This fall, things changed.  It started with the organizers of the event asking for permission to post our testicle eating story on their web site.  At the time we thought any exposure was good exposure, right?  Besides, it would be nice if a few more people saw one of our videos, right?  Within a few days we started to notice a slight increase in the trickle of views.  A couple of mouse clicks later and that trickle turned into a flood.

As Thanksgiving 2009 approached and viewership continued to grow, we were amazed at the numbers we where getting.  In a matter of a few days we went from 3,000 to more than 150,000 views!  Over the long Thanksgiving weekend we surpassed 700,000 views.  It kept growing – 880,000 on December 4th – and growing – 950,000 on December 7th – AND GROWING!  Just when we thought that viewership would trail off, wham, another 20,000 views!

Up until now, in the vast video wilderness known as YouTube, we had never received more than a few thousand views for any of our videos .  So, naturally getting 1,000,000 views for any video let alone one about a testicle eating festival made us happy.  In YouTube numbers, however, it’s a drop in the digital bucket.  There are millions of videos on YouTube and millions of video producers trying to be the next big thing.  So why have viewers flocked to our video?  What has attracted viewers and, more importantly, kept them watching, prompting them to spread the video virally?  Apart from the rather unusual subject matter, it tells a story pure and simple.  It pulls you in, explains an event and leaves you with a good taste in your mouth (pardon the pun).  Simple is better.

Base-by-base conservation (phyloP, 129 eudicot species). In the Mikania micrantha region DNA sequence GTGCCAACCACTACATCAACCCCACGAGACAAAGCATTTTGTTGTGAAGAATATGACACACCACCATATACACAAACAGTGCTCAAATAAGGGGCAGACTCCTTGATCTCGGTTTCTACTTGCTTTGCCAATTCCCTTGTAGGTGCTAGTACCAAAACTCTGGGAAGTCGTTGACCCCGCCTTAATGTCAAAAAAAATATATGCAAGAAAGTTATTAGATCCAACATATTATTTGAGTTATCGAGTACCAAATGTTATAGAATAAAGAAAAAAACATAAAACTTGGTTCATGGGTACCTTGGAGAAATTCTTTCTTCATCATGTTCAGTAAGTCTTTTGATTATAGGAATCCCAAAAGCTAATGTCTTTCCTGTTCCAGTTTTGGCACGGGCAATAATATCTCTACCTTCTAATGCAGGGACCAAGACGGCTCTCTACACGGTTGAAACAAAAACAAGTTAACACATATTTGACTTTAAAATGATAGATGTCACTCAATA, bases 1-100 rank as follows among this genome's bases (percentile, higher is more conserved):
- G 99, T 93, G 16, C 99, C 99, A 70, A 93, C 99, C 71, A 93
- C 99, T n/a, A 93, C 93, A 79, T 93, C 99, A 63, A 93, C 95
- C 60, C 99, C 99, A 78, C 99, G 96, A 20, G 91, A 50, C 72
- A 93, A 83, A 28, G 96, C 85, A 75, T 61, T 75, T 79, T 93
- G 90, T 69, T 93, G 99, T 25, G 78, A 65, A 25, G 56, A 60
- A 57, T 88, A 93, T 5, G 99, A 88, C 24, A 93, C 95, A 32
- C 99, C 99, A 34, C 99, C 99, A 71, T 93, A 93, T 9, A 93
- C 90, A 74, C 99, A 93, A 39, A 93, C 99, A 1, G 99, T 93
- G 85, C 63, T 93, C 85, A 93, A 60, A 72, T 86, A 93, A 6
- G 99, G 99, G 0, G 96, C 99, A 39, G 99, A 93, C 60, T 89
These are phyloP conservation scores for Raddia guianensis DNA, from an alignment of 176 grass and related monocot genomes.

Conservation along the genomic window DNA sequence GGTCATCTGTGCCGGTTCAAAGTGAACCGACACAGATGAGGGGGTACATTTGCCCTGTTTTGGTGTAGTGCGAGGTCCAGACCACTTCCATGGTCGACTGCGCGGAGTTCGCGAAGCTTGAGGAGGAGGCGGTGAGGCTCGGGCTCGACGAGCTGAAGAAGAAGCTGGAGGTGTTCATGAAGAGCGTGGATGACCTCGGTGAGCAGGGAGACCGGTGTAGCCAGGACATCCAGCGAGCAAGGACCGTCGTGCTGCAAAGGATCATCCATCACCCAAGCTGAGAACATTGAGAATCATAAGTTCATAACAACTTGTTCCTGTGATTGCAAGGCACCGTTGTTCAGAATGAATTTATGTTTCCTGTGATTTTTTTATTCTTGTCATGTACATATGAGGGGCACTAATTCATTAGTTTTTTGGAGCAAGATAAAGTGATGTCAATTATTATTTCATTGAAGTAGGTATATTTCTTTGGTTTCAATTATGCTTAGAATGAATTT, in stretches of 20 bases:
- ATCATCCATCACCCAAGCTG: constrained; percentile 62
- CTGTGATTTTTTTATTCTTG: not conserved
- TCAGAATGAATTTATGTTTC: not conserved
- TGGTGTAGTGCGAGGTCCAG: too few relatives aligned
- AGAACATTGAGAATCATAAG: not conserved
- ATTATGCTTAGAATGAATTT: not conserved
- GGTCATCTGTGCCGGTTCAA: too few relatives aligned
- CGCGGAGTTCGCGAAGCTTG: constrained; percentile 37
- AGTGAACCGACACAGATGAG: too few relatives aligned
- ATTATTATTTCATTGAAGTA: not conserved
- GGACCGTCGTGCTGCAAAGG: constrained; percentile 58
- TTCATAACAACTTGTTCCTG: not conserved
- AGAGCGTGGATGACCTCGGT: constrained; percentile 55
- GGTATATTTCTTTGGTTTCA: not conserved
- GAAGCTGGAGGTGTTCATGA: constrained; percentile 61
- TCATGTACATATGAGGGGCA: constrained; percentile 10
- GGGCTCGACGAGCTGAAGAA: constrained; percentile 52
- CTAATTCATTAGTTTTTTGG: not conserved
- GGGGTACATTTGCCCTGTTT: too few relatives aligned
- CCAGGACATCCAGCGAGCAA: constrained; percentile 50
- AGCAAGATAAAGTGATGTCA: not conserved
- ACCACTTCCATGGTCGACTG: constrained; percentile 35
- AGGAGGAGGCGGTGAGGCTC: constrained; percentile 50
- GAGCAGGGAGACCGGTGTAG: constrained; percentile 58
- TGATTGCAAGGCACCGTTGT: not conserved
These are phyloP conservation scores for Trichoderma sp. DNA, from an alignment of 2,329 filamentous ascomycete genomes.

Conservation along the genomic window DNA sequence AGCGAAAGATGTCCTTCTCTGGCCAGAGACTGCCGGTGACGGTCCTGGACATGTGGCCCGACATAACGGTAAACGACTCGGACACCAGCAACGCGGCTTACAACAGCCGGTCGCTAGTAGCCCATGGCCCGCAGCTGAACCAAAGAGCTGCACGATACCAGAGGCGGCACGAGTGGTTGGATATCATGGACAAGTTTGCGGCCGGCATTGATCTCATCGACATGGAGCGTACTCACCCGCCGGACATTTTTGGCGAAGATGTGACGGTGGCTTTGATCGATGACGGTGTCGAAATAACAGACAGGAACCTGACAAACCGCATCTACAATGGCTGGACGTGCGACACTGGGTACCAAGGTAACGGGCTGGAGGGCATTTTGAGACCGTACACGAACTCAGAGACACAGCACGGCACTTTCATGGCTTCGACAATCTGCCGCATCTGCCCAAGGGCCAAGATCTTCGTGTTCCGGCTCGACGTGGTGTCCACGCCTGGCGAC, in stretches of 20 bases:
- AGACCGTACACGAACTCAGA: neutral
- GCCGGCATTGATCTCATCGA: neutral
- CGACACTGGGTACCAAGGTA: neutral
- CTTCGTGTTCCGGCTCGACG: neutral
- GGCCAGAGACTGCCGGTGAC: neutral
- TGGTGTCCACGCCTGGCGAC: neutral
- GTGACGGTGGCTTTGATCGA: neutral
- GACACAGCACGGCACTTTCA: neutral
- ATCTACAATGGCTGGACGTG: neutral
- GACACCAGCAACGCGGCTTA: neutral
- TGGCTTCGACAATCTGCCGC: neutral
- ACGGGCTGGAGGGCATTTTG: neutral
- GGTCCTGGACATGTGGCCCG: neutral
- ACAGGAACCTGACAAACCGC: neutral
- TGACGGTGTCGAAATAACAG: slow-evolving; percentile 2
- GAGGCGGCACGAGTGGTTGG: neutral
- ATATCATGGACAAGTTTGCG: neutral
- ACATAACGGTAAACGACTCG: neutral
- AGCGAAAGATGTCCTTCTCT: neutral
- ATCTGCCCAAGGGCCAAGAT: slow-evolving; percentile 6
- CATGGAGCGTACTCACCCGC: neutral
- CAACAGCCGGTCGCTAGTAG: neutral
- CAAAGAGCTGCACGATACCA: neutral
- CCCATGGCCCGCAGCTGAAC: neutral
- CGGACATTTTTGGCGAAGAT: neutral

Watch our video and share it with a friend – it’s the viral thing to do.

-GS

The Blog Police